Traditional Recessional Order for Your Ceremony

Make a grand exit with these recessional tips for you and your wedding party.




Traditionally, after your officiant pronounces you wed, you and your wedding party will recede down the aisle in a custom unsurprisingly called the recessional. Just like the processional—you and your wedding party's entrance into the ceremony—there's a very specific order to things. In case you're in the dark, here's a guide to how you, your newly-minted spouse, your bridesmaids, groomsmen, and parents should leave the ceremony.

The recessional begins immediately after the first kiss you have as newlyweds so it shouldn't come as a shock that you and your partner will lead the way back down the aisle. Not before your maid-of-honor hands you back your bouquets and straightens out your gown and its train if it should need it. After you come the flower girl and ring bearer, followed by the maid of honor and best man.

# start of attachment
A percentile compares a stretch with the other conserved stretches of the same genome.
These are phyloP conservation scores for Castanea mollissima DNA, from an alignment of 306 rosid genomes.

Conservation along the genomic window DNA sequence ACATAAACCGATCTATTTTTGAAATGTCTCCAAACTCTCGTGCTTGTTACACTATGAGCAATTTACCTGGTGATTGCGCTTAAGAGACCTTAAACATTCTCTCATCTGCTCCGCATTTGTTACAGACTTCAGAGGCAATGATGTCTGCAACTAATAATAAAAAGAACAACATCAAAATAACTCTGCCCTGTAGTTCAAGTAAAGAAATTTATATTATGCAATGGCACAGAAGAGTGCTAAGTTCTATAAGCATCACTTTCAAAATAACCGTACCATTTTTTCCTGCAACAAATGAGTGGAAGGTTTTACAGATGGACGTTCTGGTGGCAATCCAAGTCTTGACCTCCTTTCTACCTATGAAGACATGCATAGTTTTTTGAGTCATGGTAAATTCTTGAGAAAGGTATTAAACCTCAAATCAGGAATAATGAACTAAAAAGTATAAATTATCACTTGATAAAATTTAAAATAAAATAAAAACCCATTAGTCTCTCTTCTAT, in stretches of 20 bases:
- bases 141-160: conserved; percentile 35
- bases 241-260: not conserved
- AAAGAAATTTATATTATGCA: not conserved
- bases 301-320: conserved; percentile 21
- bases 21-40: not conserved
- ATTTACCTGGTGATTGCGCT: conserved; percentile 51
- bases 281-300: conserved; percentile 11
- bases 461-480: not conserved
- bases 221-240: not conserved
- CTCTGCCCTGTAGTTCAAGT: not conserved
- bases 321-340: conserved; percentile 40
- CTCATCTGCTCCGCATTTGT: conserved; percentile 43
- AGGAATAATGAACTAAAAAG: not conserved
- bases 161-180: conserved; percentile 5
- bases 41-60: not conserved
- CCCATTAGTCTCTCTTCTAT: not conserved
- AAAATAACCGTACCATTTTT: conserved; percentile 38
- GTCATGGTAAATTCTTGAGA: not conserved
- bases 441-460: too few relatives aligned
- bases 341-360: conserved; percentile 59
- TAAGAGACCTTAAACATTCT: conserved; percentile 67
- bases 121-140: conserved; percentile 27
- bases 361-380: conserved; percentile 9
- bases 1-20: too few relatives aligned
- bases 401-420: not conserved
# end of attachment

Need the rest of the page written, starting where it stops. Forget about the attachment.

The rest of the recessional will depend on who makes up your wedding party. Bridesmaids and groomsmen can walk back down the aisle in pairs, which is best if you have an even numbered wedding party, or they can go solo, which, you guessed it, works well when you have an uneven number of bridesmaids and groomsmen. After that your parents may want to follow, but it's not a must. This won't come as a shock when the time comes because you'll make sure the order is planned during your rehearsal the day before.

P.S. Every good photographer should know this, but they should be waiting at the aisle, ready to capture your triumphant smiles.

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